“My child is not at risk.”
“Why does it even matter at that age?”
These are some of the common responses parents often say when they first hear about the issue of child identity theft. But there are some big myths out there that deserve to be busted.
Kids with small bank accounts (or none at all) don’t have anything to lose, so identity theft is really no big deal.
Kids who have had their IDs stolen can become subject to harassing credit collection practices, and credit histories that are nearly impossible to fix once they try to get a student loan, cell phone, or rent an apartment.
Ignoring the problem only hurts the big banks so we’re cool, right? Only financial data is lost when a child has his ID stolen and the banks have to eat all but $50 of the cost.
Identity theft can forever damage a child’s Social Security. The Social Security number has become, by default, a national ID card which is used as a portal to access to driver’s licenses, health insurance records and benefits, gun licenses, real estate ownership and, of course, credit to purchase a vast array of goods and services.
Very young children are not at risk of ID theft. Parents should wait to check their child’s credit histories until the late teens for fear of creating credit files and further harming a child’s credit.
Although the credit agencies are not supposed to have any data on children under the age of 18, they do when someone takes a child’s name or Social Security number and uses that information to create a synthetic identity. Clearing up incorrect records can take a very long time—months or, in extreme cases—YEARS!
In many cases, children are even issued Social Security numbers that already have damaged credit histories attached to them—I call it a ‘Financial Birth Defect’—and parents have no way of knowing whether their child has received a clear SSN without taking action on their own. Although this is not the most common variety of child identity theft, it happens more often than you think and more often than it should!
Child identity theft is only a problem where an actual theft has occurred.
Clearing a file can be difficult whether damaged records are the result of mistaken identity; file confusion—where a person mistakenly uses a SSN one or more digits off of the correct number; or fraudulent use—where a criminal is actively using someone else’s information to attain credit for goods or services or to falsify and steal medical services and later skip out on the bills.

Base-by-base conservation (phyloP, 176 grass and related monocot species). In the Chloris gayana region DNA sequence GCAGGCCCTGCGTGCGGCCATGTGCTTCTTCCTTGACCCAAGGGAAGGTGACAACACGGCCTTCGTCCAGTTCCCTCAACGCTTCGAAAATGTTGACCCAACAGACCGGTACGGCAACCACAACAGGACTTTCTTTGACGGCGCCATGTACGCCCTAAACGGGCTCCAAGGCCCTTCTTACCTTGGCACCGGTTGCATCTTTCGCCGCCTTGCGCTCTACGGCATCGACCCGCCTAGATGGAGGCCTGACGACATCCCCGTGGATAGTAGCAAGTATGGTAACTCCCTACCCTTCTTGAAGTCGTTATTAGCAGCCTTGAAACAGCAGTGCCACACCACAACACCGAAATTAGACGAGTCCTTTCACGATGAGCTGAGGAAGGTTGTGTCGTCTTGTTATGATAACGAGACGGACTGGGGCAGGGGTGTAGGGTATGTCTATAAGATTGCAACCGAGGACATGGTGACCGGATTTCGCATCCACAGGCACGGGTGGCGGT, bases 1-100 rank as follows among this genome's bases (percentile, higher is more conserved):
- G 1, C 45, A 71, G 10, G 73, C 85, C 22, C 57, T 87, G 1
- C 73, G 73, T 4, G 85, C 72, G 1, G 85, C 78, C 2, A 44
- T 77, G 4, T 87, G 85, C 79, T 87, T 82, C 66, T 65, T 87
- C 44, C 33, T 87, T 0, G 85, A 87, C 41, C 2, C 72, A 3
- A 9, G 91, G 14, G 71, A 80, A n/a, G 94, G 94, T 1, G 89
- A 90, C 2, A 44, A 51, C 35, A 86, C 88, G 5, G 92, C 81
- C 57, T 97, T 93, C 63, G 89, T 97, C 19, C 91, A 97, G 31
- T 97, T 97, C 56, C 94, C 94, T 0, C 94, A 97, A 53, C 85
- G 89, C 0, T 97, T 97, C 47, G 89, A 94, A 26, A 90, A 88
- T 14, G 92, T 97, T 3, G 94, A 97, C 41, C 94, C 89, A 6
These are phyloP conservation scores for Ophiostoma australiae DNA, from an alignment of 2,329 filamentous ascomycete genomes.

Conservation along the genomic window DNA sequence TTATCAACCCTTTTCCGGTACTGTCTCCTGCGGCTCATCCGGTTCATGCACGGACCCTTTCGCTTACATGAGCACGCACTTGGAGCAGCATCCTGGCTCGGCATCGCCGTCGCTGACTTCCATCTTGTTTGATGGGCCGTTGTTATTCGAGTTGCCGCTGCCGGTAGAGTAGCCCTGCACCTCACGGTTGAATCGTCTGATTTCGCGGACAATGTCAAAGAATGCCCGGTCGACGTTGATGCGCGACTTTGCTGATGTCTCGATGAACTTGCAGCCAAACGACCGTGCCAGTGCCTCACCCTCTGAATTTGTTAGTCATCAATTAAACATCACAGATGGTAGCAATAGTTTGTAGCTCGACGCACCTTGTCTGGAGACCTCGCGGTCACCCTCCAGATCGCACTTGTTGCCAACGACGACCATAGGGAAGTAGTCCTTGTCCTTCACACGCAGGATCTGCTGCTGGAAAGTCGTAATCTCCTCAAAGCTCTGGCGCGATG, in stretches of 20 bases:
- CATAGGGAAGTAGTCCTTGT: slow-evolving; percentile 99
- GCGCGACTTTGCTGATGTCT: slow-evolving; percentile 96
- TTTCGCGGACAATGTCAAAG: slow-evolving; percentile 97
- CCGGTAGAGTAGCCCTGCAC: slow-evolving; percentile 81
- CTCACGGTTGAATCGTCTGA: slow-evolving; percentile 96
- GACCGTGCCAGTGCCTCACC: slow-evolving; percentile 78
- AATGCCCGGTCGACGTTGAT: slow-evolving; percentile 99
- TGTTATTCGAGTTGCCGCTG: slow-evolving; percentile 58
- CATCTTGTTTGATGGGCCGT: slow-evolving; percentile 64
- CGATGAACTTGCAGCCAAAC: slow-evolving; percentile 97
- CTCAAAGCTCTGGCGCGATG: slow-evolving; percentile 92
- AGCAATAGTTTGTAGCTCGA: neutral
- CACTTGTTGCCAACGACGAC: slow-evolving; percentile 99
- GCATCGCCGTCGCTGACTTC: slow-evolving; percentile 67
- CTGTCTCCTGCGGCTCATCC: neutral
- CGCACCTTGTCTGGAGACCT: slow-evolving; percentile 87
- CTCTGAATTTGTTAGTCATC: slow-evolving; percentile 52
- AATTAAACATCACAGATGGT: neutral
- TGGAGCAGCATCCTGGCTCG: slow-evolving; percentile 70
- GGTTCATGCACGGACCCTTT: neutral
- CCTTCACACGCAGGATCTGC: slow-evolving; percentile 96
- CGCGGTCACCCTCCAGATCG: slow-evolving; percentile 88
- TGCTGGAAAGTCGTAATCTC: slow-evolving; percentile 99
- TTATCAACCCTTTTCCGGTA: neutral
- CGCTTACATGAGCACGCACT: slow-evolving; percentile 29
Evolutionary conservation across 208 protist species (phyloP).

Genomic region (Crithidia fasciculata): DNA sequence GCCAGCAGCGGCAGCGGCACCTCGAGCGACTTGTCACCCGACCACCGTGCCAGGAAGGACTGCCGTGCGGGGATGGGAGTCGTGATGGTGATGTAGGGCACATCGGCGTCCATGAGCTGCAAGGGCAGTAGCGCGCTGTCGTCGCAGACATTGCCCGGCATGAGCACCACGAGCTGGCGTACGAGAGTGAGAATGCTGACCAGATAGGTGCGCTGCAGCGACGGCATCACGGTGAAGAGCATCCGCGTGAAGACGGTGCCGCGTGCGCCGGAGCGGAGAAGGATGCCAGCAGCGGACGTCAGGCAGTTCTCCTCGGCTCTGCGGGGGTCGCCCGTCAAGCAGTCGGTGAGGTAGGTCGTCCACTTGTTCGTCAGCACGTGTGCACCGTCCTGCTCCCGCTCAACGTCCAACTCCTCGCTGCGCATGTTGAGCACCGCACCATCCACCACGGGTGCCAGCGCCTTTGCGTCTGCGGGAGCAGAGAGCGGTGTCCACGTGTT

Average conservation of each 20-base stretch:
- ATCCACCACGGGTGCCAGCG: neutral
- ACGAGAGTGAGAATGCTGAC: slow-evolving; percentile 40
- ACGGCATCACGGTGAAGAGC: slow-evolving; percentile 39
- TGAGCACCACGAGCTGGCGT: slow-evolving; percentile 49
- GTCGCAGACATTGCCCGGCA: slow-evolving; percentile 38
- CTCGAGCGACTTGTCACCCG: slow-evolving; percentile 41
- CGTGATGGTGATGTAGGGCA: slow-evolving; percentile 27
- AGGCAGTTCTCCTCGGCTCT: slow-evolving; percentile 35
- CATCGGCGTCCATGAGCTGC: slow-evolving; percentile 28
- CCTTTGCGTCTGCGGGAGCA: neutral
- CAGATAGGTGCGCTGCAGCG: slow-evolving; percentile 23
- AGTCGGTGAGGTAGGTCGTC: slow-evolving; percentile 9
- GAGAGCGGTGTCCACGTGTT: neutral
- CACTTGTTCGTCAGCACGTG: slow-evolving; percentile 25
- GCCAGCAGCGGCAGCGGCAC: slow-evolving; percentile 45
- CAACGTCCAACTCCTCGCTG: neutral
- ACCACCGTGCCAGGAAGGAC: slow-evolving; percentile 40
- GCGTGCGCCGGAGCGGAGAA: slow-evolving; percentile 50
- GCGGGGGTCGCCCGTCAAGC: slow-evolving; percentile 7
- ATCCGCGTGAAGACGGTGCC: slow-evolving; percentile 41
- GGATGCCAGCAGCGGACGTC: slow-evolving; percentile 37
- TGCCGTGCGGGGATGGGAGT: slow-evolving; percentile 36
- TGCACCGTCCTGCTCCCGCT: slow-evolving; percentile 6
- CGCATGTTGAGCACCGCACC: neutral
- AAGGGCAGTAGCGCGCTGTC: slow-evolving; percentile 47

Parents should go to all three credit bureaus and simply check their child’s credit along with their own annual free credit check.
This is a tough myth because it should be true. However, the credit agencies are not legally supposed to have any children’s credit data, so performing a search based on Name + Birthdate + SSN will likely elicit a “File Not Found” response from the agencies. Child IDs are extremely valuable because they can be tied to a DIFFERENT name and a DIFFERENT birthday and a DIFFERENT gender and so on.
Searching for a child’s credit report is different than searching for your own.
A proper search for child ID theft includes separate searches for individual pieces of information, like a SSN, for example. A proper search also includes a search of real estate documentation, gun licenses, health records (where possible) and more.
Checking your child’s credit may merely lull you into a sense of false safety until your child actually needs to exercise his good name to drive, get a job, pass a background check or pay for education. At that point, BAM!, all those “files not found” get found and are attached to your child’s future like a ball and chain.
Michelle Dennedy was America’s first Chief Privacy Officer, for Sun Microsystems. When Michelle’s own daughter’s identity was attacked, she vowed that she would never let it happen again. Michelle is now the Editor-in-Chief of The Identity Project, which is sponsored by AllClearID. AllClearID will monitor your child’s identity, notify you securely if it has been compromised, and repair and restore it – at no cost to you.